The Braves home opener is just one game in a long season. But to the fans, it’s everything.

Fans turned out on a chilly Friday evening to reaffirm their loyalty to the team and to each other

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The Braves home opener is just one game in a long season. But to the fans, it’s everything.
Matt Olson rounds first base after hitting a solo homer in the third inning of the home opener against Arizona on April 5.

Photograph by Kevin C. Cox/Getty Images

On Friday, the Atlanta Braves opened up their Truist Park account with their first home game of the year. The game itself is just one of 162 and in the win-loss column, the result has little impact on the outcome of the season. But the experience for Braves’ fans matters more than any other regular season game in the year.

The winter after a disappointing postseason is hard and long for players and fans alike, especially with World Series expectations. For a 104-win Braves team with the National League MVP in Ronald Acuña Jr. and 8 total all-star selections, that division-series loss to the Philadelphia Phillies may have been the worst possible outcome. But much of the talent returns this year, and with promising additions in players like Chris Sale and Jarred Kelenic, the 2024 World Series is the Braves’ to lose.

Not dissimilar from October, fans wore blankets and filled Truist Park for a chilly home opener. It was a brief but special celebration with unabashed pomp and circumstance. The fans come for the reunion—to reaffirm their loyalty and bond to not only the team but also one another. Hours before the game, the team participated in the traditional Braves Walk, a stroll down Battery Avenue to greet thousands of fans lining the street.

For Caleb and Samantha King from Bryson City, North Carolina, the home opener is a way for Caleb to introduce his new wife to his childhood. “I have been a Braves fan since I was 5, and I want her to enjoy it too,” Caleb said. “Between the last day of last year and the first day of this year, it felt like I was twiddling my thumbs. Braves baseball is back, so I’m back. We’re back. Being here and seeing our team is just so exciting.” Samantha added, “I get it now too.”

Adrienne and Maria Roberts are season ticket holders and Atlanta natives. They return each year as a mother-daughter tradition. Adrienne has attended Braves games since the mid-80s, and she now goes to over 30 in the year with her daughter. “We’re loyal people, so we give everything to this team,” said Adrienne. “The anticipation is crazy this year; I’m already thinking about the postseason. This team just needs to get past the NLDS and beat the Phillies, and when we do, it’s a wrap.”

The Braves home opener is just one game in a long season. But to the fans, it’s everything.
Braves fans celebrate during the 2024 home opener

Photograph by Xavier Stevens

But first, a good test via the Arizona Diamondbacks, the National League representatives of the 2023 World Series. The nervous excitement that emanated through Truist before the first pitch was quickly muted. Spencer Strider, the Braves’ bonafide ace, gave up a leadoff home run to Ketel Marte. More hits piled up, leaving the Braves in a three-run hole by the end of the first inning.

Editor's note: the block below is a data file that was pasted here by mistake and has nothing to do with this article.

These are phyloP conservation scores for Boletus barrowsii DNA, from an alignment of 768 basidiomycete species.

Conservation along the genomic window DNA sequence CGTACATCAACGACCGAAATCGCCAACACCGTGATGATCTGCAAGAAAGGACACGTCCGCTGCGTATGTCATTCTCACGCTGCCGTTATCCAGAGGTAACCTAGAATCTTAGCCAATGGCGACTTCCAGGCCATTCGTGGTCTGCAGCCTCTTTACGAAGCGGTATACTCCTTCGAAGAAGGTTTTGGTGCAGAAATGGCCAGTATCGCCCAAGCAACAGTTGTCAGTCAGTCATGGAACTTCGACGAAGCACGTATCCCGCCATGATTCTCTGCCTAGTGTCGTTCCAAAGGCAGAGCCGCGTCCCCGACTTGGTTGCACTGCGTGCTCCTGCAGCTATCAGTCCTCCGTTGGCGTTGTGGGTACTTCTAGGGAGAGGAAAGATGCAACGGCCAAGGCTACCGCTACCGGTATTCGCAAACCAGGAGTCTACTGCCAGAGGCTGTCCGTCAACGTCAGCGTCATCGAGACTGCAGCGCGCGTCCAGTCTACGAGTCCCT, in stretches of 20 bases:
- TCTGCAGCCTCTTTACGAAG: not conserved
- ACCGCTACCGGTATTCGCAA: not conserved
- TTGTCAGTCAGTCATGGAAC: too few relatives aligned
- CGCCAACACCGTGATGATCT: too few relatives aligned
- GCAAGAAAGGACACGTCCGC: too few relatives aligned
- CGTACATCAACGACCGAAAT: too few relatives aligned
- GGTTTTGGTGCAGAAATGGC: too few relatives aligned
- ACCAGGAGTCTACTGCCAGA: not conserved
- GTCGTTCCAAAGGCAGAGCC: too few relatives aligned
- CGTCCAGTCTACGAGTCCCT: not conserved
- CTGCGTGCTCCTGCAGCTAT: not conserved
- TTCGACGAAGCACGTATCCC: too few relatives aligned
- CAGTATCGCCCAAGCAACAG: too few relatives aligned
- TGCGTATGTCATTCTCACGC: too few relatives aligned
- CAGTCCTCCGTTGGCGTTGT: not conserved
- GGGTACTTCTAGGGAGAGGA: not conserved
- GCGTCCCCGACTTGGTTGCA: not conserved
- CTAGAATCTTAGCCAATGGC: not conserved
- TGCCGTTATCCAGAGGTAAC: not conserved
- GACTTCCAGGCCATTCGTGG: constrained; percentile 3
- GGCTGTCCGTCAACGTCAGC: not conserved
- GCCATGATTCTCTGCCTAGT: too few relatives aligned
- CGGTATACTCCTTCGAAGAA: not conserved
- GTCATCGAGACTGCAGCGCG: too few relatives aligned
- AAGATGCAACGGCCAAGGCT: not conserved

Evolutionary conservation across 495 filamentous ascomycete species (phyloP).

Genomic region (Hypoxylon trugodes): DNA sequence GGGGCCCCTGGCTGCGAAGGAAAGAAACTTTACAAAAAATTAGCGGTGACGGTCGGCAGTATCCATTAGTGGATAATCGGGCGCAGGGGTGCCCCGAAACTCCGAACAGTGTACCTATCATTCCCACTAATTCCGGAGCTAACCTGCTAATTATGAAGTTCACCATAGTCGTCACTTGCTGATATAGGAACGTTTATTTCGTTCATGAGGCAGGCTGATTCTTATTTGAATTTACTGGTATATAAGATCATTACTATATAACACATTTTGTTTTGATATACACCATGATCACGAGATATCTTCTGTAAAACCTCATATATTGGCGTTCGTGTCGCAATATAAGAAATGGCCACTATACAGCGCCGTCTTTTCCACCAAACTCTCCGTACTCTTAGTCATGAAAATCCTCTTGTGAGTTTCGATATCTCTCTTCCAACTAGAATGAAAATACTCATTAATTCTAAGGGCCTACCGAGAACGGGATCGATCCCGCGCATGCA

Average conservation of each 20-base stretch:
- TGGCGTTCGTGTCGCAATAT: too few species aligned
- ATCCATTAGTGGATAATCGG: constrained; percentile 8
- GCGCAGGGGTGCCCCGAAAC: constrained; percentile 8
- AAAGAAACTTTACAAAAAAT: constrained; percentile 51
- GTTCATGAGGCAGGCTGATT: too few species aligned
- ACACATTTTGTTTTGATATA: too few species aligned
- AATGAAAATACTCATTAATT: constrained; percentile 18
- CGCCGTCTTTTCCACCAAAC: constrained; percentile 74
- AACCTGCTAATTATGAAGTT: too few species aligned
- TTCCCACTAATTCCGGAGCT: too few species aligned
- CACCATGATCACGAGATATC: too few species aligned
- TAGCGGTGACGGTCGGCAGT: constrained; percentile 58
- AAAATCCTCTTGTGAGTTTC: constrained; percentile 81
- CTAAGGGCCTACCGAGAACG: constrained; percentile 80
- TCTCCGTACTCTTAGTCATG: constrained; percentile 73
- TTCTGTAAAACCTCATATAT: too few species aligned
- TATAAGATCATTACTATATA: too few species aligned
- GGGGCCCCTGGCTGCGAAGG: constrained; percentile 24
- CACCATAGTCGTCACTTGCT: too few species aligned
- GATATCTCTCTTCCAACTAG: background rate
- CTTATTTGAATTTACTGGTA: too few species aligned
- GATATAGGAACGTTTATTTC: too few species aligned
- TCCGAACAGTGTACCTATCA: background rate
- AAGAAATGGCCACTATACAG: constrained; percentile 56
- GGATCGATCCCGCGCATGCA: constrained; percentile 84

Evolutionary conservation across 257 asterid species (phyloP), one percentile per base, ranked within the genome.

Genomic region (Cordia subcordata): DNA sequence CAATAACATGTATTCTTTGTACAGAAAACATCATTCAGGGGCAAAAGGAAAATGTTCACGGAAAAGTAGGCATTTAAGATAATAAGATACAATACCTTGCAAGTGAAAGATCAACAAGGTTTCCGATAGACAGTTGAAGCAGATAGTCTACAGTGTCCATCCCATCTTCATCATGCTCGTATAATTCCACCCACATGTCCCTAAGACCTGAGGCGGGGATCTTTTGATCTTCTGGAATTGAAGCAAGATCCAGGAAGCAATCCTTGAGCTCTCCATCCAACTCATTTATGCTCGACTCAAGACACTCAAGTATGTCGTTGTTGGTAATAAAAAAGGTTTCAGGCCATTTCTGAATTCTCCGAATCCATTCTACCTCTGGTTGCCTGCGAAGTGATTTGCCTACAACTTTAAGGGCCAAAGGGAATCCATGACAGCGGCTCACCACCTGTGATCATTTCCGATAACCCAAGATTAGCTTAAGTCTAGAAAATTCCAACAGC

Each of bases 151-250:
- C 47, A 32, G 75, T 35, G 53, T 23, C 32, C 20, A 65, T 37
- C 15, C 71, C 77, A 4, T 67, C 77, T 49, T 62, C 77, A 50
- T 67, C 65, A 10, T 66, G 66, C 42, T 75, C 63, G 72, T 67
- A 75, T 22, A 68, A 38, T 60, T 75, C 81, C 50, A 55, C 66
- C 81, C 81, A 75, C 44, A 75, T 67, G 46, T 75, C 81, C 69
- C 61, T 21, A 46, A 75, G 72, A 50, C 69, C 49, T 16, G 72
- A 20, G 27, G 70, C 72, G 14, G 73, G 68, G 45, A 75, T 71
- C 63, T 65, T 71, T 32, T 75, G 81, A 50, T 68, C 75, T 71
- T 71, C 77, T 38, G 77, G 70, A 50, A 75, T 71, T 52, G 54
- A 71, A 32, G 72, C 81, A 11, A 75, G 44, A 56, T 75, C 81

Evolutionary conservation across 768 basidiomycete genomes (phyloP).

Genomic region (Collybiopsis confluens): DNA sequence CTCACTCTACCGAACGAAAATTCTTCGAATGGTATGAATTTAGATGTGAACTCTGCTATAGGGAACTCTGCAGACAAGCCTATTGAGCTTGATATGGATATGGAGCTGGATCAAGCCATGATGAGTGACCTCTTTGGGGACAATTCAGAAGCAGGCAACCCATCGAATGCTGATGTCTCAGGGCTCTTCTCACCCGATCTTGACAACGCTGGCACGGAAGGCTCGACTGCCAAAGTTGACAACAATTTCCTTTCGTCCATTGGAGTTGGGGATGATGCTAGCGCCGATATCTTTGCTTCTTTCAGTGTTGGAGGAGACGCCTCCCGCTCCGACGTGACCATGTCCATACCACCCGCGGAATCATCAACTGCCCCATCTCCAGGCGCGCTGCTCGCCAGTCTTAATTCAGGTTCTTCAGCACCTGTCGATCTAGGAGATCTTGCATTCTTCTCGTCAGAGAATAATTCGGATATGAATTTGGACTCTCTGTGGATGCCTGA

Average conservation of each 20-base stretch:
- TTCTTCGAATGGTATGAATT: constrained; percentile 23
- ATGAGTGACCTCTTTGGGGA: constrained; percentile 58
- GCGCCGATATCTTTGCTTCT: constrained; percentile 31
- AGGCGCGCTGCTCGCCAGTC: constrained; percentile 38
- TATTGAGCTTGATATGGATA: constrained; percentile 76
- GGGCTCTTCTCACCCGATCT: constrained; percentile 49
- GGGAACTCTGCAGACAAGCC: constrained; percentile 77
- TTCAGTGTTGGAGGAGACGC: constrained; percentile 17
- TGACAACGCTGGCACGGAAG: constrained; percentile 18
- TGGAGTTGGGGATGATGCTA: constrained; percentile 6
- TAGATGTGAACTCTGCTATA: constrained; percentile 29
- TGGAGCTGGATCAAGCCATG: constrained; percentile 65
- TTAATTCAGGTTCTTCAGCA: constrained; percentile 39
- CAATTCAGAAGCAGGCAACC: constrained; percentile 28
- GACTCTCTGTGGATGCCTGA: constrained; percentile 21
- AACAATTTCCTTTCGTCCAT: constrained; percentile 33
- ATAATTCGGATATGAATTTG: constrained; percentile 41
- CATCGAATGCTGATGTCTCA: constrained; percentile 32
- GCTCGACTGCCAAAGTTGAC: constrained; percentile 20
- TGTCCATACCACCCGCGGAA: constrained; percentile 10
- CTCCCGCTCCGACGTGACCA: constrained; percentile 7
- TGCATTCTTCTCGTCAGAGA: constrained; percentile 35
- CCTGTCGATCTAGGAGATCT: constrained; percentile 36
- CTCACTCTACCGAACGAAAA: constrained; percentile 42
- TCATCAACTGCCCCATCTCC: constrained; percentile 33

Like a great team, the Braves chipped away at the deficit. Marcell Ozuna singled to score one in the bottom of the first. In the third inning, Matt Olson smacked a solo home run into the Braves bullpen. But Strider continued to struggle in the fourth, giving up three hits, walking two, and letting up two more runs for a score of 5–2. (On Sunday, the team performed an MRI on Strider and found an ulnar collateral ligament strain in the elbow of his throwing arm. Strider is now on the 15-day injured list.)

Jose Daniel Delgado and Ruben Rodriguez, from Costa Rica, planned their business trip to the U.S. to land on the same weekend as the home opener. “I became a fan in 1995,” Delgado said. “We used to only get the playoffs at home, so I loved that World Series team.”

Today, Delgado streams the games through MLB.tv to watch each game of the Braves season. Delgado and Rodriguez bought standing room tickets and watched the game from the outfield stands, where they made fast friends with other Braves fans through the ups and downs of the game. “Everyone is so invested in the moment with you,” Delgado said. “It made me never want to lose faith.” Ronald Acuña Jr. doubled to score another run in the bottom of the eighth inning, now a more plausible two-run game going into the ninth.

“I told Rod that we had [Austin] Riley, Olson, Ozuna up, so we have to believe in a comeback,” Delgado said.

“No one will believe this, but today, I had a weird dream that I was bitten by a snake on my foot,” Rodriguez said. “I woke up, took off my shoe, and there was a scorpion in my shoe. So it was fate to me that I had that dream and then didn’t get stung. When Jose said that, I told him, ‘The scorpion confirms it.’”

The Braves home opener is just one game in a long season. But to the fans, it’s everything.
Braves fans celebrate during the 2024 home opener

Photograph by Xavier Stevens

As if it was meant to come true, Riley reached first base on an error by Diamondbacks shortstop Blaze Alexander. Olson doubled to drive in Riley. 5–4. After Ozuna grounded out, Kelenic hit an improbable bloop double that landed perfectly between two Diamondbacks. 5–5. The Braves couldn’t win it in the night, so the game went to extra innings—bonus baseball for the home opener.

In the tenth inning, Braves catcher Travis d’Arnaud hit a towering single off the wall to walk it off. 6–5. Braves win. “Imagine our reaction,” Delgado said.

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